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SAT0490 Ultrasound is a Valid Tool for Measuring Measurement Metacarpal Cartilage Thickness and Correlates with Joint Space Narrowing and Joint Space Width on X-Ray in Patients with Rheumatoid Arthritis
  1. P. Mandl1,
  2. G. Supp1,
  3. G. Baksa2,
  4. D. Aletaha1,
  5. R. Kurucz3,
  6. D. Niedermayer3,
  7. H. Radner1,
  8. P. V. Balint3,
  9. J. Smolen1
  1. 1Division Of Rheumatology, MEDICAL UNIVERSITY OF VIENNA, Vienna, Austria
  2. 2Department of Anatomy, Histology and Embryology, Semmelweis University
  3. 33rd Department of Rheumatology, National Institute of Rheumatology and Physiotherapy, Budapest, Hungary


Objectives To correlate cartilage thickness as measured by ultrasound (US) with joint space narrowing (JSN) and joint space width (JSW) as measured by conventional radiography in the metacarpophalangeal (MCP) joints of patients with rheumatoid arthritis. To validate US for measuring cartilage thickness, cadaver specimens of MCP joints were evaluated by US and by anatomical measurement.

Methods Bilateral MCP 2-5 joints of 35 consecutive patients (280 joints) recruited in our outpatient clinic who had conventional radiographs (<1 years) of both hands available as well as cadaver specimens of MCP 2-5 joints (n:12) were included in the analysis. The cartilage layer of the metacarpal heads and proximal phalangeal bases 2-5 of included patients as well as of cadavers were assessed bilaterally using a 15 Mhz linear transducer (GE Logic E9) from dorsal longitudinal and transverse views in midline by 2 sonographers blinded to clinical/radiographic data. Cartilage thickness was measured in cm with an integrated caliper on static US images. Both JSW and JSN were evaluated on conventional posterior-anterior radiographs. JSW was quantified as the shortest distance betweenthe subchondral bone plates using a standard measurementtool, while JSN was evaluated using the van der Heijde modified Sharp scoring method (vdHS). Ankylosed and luxated joints were excluded from the analysis. Anatomical metacarpal cartilage thickness (MCT) was also evaluated on static digital images of fresh frozen cadaver specimens, split in the mid-sagittal plane. Cartilage thickness was correlated with x-ray findings using Spearman’s or Pearson’s correlation. Intra- and interobserver reliability of US, and agreement between US and anatomic measurements were assessed by estimating the intraclass correlation coefficient (ICC).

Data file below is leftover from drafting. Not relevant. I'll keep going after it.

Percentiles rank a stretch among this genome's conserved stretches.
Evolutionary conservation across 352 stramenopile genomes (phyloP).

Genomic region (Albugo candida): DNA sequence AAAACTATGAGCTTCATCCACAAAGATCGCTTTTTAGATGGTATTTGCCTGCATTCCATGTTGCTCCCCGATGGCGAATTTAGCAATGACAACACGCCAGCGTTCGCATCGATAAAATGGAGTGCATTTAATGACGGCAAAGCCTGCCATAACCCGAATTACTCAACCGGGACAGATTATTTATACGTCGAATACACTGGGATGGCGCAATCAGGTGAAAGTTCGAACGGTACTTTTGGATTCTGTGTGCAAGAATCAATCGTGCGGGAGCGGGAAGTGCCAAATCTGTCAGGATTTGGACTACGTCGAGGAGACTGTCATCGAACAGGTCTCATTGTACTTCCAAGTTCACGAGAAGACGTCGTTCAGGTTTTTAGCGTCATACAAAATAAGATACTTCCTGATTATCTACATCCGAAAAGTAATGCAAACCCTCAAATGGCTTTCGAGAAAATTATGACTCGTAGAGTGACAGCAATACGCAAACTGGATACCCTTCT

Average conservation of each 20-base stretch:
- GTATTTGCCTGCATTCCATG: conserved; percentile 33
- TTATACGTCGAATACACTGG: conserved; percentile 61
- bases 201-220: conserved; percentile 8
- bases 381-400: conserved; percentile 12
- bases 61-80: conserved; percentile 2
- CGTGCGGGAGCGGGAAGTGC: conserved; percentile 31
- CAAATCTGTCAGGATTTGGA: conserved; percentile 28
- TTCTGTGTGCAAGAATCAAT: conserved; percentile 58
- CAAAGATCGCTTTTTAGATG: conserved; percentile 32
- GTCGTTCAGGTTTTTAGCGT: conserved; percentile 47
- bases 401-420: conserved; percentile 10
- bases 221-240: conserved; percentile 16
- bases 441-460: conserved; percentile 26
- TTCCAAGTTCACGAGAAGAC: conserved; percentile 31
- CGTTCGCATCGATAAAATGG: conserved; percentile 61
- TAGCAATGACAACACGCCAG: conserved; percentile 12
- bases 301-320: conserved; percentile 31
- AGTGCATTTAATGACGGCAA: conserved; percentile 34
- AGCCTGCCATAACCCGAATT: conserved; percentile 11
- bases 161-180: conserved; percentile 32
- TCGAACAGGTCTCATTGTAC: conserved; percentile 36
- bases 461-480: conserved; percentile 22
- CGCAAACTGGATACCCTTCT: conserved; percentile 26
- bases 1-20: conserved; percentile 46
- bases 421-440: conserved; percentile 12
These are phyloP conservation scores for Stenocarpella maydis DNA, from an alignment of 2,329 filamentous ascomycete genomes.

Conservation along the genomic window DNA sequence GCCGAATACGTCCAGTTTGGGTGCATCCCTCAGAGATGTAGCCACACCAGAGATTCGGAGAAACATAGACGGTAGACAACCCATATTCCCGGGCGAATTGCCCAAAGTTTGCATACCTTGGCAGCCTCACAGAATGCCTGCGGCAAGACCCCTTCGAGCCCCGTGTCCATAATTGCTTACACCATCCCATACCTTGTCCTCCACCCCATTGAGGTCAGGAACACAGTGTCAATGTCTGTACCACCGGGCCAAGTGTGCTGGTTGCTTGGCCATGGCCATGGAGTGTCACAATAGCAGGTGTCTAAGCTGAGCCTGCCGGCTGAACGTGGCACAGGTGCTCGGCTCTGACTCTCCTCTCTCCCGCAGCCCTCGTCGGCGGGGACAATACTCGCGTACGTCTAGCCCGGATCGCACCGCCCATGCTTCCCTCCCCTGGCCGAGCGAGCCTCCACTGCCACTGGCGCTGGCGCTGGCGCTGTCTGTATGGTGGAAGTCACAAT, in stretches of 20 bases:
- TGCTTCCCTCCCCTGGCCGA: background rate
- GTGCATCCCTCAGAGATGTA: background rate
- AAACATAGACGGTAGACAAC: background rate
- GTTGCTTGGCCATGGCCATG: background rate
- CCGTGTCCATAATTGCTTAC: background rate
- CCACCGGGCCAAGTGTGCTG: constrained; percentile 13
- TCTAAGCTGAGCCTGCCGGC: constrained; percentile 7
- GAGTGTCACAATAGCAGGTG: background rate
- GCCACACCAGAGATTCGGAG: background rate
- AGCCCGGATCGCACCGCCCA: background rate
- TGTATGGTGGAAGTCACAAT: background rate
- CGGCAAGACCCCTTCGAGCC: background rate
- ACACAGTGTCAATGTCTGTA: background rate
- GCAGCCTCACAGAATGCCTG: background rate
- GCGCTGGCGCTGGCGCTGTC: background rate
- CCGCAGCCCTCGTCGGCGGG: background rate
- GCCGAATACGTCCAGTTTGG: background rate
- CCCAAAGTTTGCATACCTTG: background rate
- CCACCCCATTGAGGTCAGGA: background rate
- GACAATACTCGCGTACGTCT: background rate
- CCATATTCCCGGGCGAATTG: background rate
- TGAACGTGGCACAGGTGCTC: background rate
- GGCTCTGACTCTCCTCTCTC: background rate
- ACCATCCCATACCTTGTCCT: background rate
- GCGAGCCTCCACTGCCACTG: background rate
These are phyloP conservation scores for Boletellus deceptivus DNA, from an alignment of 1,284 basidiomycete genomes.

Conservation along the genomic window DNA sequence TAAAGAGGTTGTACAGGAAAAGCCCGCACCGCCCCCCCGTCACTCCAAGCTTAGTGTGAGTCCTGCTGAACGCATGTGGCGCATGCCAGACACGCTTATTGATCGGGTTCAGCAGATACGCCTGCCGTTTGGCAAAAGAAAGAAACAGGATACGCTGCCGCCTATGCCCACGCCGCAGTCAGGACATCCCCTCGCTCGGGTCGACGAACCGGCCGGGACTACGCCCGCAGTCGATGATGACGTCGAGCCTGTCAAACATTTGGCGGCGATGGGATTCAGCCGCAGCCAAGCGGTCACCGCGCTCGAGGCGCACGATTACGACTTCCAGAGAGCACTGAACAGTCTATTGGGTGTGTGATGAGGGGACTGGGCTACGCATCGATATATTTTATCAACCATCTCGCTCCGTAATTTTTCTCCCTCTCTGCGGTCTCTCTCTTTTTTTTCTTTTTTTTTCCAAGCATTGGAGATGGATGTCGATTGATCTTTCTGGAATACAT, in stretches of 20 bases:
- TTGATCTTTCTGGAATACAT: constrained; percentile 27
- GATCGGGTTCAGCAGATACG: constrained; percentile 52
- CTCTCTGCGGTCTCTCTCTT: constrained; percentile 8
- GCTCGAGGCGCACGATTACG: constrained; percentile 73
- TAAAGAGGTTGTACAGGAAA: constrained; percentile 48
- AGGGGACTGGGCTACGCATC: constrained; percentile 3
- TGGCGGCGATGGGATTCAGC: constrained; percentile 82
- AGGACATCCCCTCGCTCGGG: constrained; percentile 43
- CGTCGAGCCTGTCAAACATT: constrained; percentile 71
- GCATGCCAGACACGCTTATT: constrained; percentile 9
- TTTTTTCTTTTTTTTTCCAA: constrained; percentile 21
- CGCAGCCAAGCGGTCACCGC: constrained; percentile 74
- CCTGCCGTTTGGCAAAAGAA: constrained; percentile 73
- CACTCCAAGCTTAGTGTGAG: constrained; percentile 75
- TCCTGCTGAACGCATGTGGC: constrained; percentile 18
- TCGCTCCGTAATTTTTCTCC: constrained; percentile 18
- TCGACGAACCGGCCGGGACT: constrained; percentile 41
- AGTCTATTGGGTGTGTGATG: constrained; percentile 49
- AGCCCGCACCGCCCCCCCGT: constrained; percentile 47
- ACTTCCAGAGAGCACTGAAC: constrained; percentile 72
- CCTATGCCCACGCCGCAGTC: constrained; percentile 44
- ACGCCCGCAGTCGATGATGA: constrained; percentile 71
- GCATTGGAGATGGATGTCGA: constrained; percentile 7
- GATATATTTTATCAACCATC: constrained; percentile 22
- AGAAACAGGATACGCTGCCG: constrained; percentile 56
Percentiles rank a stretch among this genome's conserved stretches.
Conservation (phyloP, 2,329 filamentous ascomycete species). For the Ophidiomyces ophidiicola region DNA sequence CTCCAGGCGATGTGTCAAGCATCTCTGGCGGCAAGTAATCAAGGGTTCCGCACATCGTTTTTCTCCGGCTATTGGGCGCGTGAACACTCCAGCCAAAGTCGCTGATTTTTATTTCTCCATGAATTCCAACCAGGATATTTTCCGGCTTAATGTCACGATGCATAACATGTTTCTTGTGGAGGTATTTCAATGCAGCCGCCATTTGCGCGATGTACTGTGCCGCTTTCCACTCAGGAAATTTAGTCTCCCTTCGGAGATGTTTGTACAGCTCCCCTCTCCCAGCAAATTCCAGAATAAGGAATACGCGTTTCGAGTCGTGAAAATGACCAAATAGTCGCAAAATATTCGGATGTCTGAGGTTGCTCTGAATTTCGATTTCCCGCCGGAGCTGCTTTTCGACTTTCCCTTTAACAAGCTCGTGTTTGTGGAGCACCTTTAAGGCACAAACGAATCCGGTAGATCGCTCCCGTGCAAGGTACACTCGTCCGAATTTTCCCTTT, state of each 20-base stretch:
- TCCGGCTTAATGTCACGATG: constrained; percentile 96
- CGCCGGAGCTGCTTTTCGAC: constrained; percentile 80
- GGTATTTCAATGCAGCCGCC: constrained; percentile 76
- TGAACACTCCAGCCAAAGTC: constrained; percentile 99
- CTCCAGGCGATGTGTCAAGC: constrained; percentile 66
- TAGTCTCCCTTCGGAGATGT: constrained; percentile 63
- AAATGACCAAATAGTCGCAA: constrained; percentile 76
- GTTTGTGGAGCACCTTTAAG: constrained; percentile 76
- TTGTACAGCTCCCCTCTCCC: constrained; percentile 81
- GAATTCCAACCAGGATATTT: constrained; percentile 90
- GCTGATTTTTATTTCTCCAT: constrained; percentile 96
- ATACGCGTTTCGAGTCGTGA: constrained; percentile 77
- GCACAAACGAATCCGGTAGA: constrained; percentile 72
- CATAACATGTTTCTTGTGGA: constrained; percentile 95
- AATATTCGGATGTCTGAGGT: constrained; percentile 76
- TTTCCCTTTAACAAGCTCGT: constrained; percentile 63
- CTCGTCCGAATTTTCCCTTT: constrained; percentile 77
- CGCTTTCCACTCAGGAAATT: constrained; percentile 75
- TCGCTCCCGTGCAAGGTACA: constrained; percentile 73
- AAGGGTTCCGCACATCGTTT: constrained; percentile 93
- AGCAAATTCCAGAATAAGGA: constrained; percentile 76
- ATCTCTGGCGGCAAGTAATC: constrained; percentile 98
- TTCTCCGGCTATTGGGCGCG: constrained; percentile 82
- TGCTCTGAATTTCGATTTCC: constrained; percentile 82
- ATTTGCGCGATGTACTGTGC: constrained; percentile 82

Results In the patient population mean age was 63.1±11.3 years, mean disease duration was 10.6±7.8 years, mean CDAI was 8.1±7.3; 82.9% were female and 51% were rheumatoid factor positive. US measurement of MCT of MCP 2-5 was 0,42+/-0,19 mm. MCT of individual joints of the left and right hand correlated with individual MCP JSN (r=-0.799 and -0.702 respectively, p<0.01) and individual MCP JSW (r=0.588 and 0.401 respectively, p<0.01). The sum score of MCT for MCP joint 2-5 correlated with total MCP JSW (r=0.771, p<0.01), total JSN (r=-0.412, p<0.05), sum erosion score of the vdHS (r=-0.500, p<0.01) and the total vdHS (r=-0.576, p<0.01). No correlation was found between phalangeal cartilage thickness and JSN or JSW. Intra- and interobserver reliability of the US measurement of MCT in the clinical cohort and in the cadavers was 0.77 and 0.62, and 0.91 and 0.75 respectively. Agreement between US and anatomic measurement of MCT on cadaver specimens of MCP joints was 0.62.

Conclusions Both JSW and JSN by radiography indeed represent cartilage thickness at least in MCP joints. US is a valid tool for measuring MCT. Phalangeal cartilage thickness has no added value beyond the measurement of MCT. When radiographic scoring is not available, US measurement of MCT might be a feasible alternative to depict cartilage damage in patients with RA.

Disclosure of Interest None Declared

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